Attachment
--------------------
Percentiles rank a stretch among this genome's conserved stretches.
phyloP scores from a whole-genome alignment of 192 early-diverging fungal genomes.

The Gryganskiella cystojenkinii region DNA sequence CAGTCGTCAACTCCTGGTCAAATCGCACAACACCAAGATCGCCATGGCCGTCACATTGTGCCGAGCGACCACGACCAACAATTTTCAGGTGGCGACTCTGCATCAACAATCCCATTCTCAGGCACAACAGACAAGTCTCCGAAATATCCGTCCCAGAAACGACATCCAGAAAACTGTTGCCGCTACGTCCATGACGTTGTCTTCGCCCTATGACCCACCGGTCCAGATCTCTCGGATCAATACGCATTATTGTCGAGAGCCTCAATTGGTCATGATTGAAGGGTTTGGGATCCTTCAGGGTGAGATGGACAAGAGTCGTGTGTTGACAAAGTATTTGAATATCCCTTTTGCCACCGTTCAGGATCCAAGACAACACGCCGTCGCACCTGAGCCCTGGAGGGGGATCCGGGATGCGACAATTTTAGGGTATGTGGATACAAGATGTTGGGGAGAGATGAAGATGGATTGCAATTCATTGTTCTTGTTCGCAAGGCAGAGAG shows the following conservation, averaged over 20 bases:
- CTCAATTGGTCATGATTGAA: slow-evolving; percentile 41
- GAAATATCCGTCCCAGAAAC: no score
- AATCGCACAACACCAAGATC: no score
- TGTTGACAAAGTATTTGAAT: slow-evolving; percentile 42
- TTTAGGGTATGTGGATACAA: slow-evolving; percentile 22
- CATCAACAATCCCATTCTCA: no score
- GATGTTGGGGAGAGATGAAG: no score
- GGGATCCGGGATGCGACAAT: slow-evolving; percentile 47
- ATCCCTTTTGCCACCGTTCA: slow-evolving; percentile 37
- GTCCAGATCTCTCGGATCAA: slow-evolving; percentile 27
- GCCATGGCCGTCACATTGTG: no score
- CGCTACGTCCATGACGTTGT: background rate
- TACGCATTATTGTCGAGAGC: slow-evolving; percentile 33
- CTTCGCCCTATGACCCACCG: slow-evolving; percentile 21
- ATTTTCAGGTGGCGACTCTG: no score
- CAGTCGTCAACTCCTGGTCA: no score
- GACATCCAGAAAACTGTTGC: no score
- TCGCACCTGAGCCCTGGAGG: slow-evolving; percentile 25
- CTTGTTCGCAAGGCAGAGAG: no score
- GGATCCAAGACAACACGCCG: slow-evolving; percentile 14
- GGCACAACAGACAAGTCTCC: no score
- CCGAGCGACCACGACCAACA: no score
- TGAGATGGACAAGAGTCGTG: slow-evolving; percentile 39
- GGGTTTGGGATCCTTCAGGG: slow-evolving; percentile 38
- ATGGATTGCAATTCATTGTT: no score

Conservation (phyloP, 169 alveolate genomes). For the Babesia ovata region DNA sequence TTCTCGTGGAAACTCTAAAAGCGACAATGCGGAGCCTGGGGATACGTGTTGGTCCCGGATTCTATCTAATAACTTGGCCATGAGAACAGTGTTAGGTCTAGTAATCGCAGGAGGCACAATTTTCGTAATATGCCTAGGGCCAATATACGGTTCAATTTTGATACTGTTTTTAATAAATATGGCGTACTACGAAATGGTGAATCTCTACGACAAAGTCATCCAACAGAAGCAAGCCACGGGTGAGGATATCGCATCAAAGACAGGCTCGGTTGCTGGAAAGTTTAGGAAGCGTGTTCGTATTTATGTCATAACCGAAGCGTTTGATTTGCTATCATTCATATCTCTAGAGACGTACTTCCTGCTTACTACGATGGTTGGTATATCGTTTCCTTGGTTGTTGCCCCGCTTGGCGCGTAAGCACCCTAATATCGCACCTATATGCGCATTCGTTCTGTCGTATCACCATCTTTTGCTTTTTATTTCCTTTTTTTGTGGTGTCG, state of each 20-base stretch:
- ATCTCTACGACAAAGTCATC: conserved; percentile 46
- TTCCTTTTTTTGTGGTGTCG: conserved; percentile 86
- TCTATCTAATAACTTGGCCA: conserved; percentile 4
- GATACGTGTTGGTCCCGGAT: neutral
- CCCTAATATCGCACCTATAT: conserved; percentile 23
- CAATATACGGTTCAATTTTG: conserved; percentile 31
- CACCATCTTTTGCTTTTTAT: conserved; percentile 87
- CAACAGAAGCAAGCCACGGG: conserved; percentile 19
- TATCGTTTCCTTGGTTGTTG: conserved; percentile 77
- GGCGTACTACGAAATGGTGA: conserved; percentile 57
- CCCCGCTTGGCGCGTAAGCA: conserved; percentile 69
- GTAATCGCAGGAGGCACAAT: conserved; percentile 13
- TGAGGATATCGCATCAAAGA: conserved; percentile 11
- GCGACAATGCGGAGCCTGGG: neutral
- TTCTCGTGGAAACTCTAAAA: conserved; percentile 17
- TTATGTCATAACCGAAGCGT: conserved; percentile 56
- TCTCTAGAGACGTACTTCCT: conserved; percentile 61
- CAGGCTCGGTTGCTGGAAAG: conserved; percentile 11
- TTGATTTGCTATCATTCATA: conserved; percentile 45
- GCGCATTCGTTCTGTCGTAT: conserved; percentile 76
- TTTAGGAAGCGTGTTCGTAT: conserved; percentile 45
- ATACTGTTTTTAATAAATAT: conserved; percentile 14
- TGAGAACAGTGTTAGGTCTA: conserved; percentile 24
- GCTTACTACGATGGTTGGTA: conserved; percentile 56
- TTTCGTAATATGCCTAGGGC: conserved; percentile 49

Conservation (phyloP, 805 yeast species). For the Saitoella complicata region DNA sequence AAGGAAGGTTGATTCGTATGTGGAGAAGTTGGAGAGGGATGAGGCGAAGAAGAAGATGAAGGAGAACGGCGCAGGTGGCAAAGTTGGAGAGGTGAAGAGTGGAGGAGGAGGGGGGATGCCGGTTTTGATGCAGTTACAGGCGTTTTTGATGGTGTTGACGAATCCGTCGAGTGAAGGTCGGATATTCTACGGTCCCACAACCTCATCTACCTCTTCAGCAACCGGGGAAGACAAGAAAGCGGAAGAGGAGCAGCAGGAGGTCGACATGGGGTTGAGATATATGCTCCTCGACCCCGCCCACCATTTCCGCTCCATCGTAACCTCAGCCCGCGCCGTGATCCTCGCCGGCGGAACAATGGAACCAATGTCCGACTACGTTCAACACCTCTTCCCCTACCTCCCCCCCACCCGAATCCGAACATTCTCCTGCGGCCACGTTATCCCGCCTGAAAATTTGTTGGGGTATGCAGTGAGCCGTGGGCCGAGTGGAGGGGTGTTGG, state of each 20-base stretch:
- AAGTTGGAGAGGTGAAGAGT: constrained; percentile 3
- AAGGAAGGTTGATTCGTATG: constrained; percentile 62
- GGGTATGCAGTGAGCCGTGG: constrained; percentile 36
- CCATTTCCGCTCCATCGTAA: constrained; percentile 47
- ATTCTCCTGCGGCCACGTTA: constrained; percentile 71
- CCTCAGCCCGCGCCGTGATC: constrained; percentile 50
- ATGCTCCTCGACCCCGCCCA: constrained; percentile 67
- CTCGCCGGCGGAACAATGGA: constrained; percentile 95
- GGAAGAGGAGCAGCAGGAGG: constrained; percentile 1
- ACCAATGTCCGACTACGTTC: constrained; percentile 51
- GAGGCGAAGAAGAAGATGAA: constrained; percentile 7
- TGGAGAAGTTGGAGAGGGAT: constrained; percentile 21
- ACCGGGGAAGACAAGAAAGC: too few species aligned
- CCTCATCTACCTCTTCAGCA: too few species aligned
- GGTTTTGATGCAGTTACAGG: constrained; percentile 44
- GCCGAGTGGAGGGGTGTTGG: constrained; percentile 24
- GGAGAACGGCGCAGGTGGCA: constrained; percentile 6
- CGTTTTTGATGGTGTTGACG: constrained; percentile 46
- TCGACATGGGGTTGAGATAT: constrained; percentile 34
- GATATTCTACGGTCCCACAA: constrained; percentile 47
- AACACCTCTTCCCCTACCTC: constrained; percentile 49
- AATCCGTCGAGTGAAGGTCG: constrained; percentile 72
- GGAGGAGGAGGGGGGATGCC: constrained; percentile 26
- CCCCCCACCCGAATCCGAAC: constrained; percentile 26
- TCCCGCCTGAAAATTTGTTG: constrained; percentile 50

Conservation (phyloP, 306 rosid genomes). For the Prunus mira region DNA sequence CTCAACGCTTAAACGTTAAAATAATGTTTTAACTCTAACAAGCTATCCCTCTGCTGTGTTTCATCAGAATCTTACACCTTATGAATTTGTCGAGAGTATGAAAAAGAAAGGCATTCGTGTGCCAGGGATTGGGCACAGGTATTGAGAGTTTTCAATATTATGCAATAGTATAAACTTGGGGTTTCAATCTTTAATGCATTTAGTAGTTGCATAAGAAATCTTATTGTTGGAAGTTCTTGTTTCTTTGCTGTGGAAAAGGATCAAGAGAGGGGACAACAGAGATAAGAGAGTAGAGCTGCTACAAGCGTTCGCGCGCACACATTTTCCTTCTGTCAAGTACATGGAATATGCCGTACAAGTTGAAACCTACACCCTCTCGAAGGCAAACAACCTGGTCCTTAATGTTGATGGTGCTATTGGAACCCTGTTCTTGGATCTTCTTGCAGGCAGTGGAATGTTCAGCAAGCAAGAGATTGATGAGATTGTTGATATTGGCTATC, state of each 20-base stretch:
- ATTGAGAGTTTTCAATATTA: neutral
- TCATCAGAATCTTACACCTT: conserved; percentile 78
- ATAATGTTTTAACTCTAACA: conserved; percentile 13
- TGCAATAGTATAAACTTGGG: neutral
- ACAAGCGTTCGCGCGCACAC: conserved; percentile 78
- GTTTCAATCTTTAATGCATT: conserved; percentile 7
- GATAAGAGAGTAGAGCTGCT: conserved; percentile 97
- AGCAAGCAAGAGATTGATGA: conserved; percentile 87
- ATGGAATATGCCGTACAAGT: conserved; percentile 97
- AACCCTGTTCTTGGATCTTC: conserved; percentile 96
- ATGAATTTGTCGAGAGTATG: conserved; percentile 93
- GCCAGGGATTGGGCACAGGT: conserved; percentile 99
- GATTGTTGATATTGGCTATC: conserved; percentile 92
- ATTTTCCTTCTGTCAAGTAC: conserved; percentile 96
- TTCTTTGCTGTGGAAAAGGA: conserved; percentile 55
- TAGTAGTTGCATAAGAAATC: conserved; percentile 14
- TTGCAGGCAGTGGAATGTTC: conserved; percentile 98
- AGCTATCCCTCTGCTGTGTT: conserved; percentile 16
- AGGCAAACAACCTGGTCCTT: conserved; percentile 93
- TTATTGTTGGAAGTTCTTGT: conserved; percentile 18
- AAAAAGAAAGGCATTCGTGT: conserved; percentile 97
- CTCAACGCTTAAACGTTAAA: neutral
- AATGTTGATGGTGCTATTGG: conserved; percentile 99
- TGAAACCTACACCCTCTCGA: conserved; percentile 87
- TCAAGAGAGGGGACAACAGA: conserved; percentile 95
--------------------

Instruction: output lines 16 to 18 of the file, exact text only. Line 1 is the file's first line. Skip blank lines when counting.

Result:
- TACGCATTATTGTCGAGAGC: slow-evolving; percentile 33
- CTTCGCCCTATGACCCACCG: slow-evolving; percentile 21
- ATTTTCAGGTGGCGACTCTG: no score